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Sterfish’s 10 Favorite Albums Of 2007

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The best way to describe how I feel about the music of 2007 is "wide open." I don't think I've ever had such an eclectic list of favorites as I do for 2007. My list features pop, rock, hip-hop, R&B, dance, and some stuff I might best describe as "other." There are releases that are indie and not-so-indie, as well as releases that are critically acclaimed and surprisingly underrated.

Even as I still digest potentially great albums released late in the year (albums by Lupe Fiasco and Ghostface Killah, for example), it's time to recap my 10 favorite albums of 2007, in no particular order:

Animal Collective – Strawberry Jam: 2007 was the year that I really discovered Animal Collective after hearing a track here and there. When I first heard Strawberry Jam, I couldn't fathom what I was listening to. My reaction was somewhere between WTF and giddy admiration. There was just no way the music on this album should work, let alone be enjoyable to listen to. However, it just did. It's excellent electro-folk-pop on a drug that has yet to be invented, let alone outlawed.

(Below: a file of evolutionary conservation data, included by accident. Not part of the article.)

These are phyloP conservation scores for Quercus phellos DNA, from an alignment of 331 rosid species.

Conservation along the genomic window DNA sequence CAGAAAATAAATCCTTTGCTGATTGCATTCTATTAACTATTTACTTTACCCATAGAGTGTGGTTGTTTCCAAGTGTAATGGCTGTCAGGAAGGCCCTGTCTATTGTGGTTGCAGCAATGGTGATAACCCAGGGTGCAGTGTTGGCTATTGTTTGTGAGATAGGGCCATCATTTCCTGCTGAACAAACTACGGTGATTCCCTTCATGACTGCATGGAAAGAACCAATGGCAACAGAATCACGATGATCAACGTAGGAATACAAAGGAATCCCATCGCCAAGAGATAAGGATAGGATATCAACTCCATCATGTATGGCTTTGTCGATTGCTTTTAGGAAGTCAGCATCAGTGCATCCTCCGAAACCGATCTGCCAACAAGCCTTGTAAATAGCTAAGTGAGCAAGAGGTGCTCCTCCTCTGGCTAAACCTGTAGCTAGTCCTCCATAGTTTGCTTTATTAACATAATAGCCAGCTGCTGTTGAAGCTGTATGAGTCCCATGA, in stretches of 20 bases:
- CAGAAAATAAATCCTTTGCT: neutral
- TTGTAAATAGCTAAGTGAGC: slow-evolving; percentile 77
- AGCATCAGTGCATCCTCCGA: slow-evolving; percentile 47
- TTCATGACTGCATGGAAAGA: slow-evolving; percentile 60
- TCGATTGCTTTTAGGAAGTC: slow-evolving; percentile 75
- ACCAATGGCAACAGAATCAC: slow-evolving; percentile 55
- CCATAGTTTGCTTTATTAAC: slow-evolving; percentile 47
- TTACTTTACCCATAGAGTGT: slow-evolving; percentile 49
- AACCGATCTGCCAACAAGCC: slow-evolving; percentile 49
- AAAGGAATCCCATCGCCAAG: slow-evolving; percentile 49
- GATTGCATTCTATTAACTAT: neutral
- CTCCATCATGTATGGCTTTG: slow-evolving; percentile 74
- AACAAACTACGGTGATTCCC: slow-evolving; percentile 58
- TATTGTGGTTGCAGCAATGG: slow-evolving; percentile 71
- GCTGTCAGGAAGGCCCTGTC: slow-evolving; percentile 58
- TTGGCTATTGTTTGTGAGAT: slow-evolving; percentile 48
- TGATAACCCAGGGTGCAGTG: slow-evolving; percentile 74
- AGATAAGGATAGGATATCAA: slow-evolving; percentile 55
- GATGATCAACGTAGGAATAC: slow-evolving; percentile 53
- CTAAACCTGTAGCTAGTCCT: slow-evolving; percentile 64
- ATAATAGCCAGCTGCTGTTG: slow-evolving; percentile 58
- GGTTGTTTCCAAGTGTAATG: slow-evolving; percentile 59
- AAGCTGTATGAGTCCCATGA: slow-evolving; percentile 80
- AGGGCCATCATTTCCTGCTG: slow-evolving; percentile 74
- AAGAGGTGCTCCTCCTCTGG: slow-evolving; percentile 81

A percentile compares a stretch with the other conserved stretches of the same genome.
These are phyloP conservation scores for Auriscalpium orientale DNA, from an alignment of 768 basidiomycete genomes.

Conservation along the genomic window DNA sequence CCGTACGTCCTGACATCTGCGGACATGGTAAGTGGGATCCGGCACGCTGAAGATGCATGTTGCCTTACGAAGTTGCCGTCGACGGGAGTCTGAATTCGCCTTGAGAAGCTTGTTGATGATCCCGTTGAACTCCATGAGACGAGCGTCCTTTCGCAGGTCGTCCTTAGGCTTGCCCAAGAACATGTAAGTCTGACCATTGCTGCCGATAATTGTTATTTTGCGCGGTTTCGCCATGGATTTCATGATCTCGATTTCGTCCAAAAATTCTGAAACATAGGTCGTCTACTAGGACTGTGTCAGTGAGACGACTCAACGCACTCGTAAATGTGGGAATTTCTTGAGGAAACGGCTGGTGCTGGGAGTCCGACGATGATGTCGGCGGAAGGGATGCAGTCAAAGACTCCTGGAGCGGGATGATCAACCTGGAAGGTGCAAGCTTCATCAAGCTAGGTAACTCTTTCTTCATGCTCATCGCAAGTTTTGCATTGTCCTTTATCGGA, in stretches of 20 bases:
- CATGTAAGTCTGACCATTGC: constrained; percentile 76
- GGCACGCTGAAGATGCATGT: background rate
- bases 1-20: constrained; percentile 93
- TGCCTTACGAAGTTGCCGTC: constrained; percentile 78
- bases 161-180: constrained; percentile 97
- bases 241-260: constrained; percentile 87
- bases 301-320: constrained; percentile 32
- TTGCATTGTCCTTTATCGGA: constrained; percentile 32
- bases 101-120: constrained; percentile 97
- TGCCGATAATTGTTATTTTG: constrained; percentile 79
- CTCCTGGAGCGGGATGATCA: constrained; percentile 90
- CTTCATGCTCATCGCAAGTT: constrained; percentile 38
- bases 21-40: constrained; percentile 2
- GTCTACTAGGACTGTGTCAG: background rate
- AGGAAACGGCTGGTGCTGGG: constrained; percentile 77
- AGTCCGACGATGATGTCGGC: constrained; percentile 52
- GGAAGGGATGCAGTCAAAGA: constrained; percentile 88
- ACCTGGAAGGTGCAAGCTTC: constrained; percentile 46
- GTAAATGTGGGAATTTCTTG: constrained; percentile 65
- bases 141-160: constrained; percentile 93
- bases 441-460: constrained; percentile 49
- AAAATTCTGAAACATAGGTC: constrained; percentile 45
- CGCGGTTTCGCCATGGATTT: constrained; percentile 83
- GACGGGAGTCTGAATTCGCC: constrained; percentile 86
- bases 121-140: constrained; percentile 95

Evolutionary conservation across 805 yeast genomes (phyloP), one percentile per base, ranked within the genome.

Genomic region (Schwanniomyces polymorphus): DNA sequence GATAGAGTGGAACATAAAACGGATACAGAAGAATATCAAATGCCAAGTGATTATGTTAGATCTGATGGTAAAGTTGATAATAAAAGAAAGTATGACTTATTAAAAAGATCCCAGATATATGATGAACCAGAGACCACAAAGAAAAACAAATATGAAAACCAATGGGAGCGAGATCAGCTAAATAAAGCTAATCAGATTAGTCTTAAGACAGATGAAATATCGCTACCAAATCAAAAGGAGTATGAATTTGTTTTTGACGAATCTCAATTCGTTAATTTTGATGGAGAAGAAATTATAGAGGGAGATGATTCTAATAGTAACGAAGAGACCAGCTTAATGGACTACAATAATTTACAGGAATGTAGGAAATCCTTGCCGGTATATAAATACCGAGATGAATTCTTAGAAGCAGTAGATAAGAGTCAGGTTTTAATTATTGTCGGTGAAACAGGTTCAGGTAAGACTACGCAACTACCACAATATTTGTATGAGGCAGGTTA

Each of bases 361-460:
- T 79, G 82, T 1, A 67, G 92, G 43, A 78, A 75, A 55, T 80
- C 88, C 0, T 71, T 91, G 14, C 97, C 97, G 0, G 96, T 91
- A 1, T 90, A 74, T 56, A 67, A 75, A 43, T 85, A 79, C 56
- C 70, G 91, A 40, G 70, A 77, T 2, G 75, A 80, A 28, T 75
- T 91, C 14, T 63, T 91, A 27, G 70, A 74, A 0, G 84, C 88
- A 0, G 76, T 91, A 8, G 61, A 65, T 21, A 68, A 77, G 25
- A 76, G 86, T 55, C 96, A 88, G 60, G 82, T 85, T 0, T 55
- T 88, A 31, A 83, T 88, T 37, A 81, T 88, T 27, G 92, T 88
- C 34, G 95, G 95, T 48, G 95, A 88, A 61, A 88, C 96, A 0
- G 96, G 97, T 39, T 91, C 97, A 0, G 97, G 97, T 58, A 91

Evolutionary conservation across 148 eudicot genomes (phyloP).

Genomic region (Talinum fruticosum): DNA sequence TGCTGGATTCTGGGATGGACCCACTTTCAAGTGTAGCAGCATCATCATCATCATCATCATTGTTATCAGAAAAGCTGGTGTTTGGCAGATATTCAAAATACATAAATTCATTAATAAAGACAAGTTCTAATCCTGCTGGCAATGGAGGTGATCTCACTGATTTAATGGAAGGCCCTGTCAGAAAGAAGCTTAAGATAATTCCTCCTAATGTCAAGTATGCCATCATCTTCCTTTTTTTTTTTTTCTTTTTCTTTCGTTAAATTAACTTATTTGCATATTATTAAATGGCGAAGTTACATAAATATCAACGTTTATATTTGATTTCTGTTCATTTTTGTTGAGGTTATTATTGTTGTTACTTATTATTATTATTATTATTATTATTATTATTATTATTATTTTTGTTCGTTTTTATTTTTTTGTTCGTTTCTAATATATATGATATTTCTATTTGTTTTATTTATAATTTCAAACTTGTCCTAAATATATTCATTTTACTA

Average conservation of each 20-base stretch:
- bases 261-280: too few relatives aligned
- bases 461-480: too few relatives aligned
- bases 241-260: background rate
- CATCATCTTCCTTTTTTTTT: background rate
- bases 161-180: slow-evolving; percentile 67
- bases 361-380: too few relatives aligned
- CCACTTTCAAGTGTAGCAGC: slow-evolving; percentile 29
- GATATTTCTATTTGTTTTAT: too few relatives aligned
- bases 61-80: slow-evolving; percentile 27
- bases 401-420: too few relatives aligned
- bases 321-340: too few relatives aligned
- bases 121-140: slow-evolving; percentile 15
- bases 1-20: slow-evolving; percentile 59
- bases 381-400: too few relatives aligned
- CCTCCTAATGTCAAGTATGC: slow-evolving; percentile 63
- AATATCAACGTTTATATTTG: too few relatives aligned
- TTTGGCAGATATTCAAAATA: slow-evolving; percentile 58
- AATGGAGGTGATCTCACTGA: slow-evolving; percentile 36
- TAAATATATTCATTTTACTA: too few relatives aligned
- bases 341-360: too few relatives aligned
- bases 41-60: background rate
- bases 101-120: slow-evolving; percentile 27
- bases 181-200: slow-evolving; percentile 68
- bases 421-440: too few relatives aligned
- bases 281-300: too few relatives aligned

Jay-Z – American Gangster: Don't call it a comeback. Call it a return to form. Jay-Z sounds positively rejuvenated on American Gangster as he tackles familiar territory. Backed by great beats (including some by the also-rejuvenated Diddy and his crew), Jay-Z has created his best album since The Black Album and his most consistent album since The Blueprint. Although it's best enjoyed in full, the songs can stand alone quite easily. While it may not be better than his great albums, it certainly deserves to be mentioned right along with them.

Justice – (Cross): Somehow, some way, Justice avoided the pit of one-hit-wonderism and the shadow of Daft Punk to craft an immensely (and unapologetically) fun dance album. For other artists, a perfect little track like "D.A.N.C.E." would be the peak of their career. For Justice, it's not even the best song on their album. No matter how uptight you are, you will be move right along with the music on , especially when you least expect it.